As seen in a News-Press Op-Ed submitted by John Cassani, Calusa Waterkeeper
Ineffective water quality legislation is the source of the age-old adage “the solution to pollution is dilution.” Apparently the dilution part it isn’t out of vogue with the Florida Legislature in the context of currently proposed legislation.

Last year’s legislative mantra was that of enlightenment and urgency on the issue of declining water quality, yet no relevant bill passed. This year we see many bills again coming forth, especially SB 712 by Senator Mayfield cited as the “Clean Waterways Act” reflecting many of the Blue-Green Algae Task Force recommendations in various forms and apparently endorsed by Governor DeSantis?

But the inevitable dilution factors surfacing with various bill amendments, no doubt a result of special interest influence, changing words on compliance from shall to may. Other forms of legislative dilution are represented by deceptive criteria and blurred or meaningless compliance thresholds for clean-up plans called Basin Management Action Plans (BMAPs) as one example.

BMAPs don’t specifically target polluters, they attribute the cost of loading from all sources to the public rather than hold certain sources such as individual property owners or corporate polluters, often the biggest polluters, directly accountable. Furthermore, while BMAPs continue to rely on pollution estimates from outdated land use, that are in some cases, a decade old, it appears the legislature is about to rubber stamp the deception once again.

Even though agriculture is by far the biggest source of nutrient pollution in most basins statewide, current legislator’s and agency advisers can’t seem to acknowledge that Agricultural Best Management Practices (BMPs) are not getting the job done as nutrient pollution continues to trend up in Lake Okeechobee and other public water bodies.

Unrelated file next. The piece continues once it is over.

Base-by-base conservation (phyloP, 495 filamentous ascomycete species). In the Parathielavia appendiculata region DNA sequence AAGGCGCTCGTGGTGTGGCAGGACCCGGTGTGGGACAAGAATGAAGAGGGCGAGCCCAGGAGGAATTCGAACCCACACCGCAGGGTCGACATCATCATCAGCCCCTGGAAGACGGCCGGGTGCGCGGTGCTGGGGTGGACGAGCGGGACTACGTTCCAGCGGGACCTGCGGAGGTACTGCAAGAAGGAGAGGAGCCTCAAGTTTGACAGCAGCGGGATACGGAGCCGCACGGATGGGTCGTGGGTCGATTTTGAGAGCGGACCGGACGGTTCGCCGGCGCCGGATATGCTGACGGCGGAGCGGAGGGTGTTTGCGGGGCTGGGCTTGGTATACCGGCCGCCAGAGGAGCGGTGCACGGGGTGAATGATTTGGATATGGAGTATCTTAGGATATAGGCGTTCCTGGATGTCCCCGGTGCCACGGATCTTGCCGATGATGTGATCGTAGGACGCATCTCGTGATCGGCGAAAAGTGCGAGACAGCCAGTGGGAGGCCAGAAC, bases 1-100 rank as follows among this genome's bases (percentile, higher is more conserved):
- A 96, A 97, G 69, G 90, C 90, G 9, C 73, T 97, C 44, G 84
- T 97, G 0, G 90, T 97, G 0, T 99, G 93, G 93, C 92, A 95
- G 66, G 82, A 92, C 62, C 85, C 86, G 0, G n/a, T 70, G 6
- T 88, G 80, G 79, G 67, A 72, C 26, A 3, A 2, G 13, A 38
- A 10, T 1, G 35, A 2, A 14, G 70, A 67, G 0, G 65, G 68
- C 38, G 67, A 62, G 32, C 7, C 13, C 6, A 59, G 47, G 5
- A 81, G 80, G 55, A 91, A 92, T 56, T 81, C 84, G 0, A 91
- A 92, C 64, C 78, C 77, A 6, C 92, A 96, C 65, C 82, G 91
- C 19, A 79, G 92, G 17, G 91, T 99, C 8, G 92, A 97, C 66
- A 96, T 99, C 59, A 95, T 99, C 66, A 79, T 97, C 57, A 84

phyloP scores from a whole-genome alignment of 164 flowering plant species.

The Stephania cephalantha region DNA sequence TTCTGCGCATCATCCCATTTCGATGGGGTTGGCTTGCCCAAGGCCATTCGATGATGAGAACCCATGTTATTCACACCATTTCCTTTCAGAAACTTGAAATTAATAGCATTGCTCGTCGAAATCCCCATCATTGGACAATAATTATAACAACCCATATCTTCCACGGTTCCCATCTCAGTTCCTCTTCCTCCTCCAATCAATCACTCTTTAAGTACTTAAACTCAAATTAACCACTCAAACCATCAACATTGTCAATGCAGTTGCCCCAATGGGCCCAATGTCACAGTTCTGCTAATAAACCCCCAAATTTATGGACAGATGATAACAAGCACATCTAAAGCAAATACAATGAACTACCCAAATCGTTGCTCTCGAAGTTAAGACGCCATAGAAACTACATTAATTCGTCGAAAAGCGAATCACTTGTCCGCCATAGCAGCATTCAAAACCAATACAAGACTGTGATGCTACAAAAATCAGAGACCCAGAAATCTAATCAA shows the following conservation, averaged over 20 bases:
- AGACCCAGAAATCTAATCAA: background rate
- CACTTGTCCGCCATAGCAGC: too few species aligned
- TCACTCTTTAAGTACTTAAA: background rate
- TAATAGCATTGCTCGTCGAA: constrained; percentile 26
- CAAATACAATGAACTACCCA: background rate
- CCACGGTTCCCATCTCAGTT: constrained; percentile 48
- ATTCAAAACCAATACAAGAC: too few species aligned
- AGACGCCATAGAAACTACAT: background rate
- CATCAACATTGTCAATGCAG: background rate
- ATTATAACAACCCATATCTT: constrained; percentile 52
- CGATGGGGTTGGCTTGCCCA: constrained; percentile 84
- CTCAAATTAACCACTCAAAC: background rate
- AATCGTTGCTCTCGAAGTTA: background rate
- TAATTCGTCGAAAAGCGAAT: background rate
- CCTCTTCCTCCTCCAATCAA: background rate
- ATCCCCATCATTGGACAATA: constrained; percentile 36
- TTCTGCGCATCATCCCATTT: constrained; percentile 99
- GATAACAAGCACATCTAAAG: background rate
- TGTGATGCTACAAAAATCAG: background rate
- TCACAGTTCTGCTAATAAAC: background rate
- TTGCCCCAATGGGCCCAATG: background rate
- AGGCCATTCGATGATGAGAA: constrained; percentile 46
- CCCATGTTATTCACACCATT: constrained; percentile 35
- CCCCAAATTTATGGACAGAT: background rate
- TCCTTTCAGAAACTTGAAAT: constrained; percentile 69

How long must we wait to determine if they will ever make enough of a difference? Frankly, whatever nutrient load reduction occurs as a result of BMPs is simply not enough to stem the increasing nutrient trends through time that are responsible for the harmful algal bloom crisis.

Current legislation deferring to technical advisory committees for more detail led by state agencies is not the answer for determining meaningful and timely strategies. State agencies are funded subsidiaries of the legislature and are influenced by the same special interests via the law makers that have diluted or delayed meaningful legislation on water quality for years.

Who really thinks FDEP scientists and engineers are going to go out on a limb by criticizing legislative proposals often backed by the governor. One only needs to see what is happening with federal agency scientists who are being purged with industry reps to understand the problem. What’s needed is review and recommendation by third-party experts without their futures being jeopardized if they don’t tow the political line.

The urgency to address the water quality crisis has not changed and apparently neither has the legislator’s response with ineffective legislation. Spending more public funds to fix the problems resulting from the same kind of policies that created them will never work.

The electorate must demand meaningful change and accountability.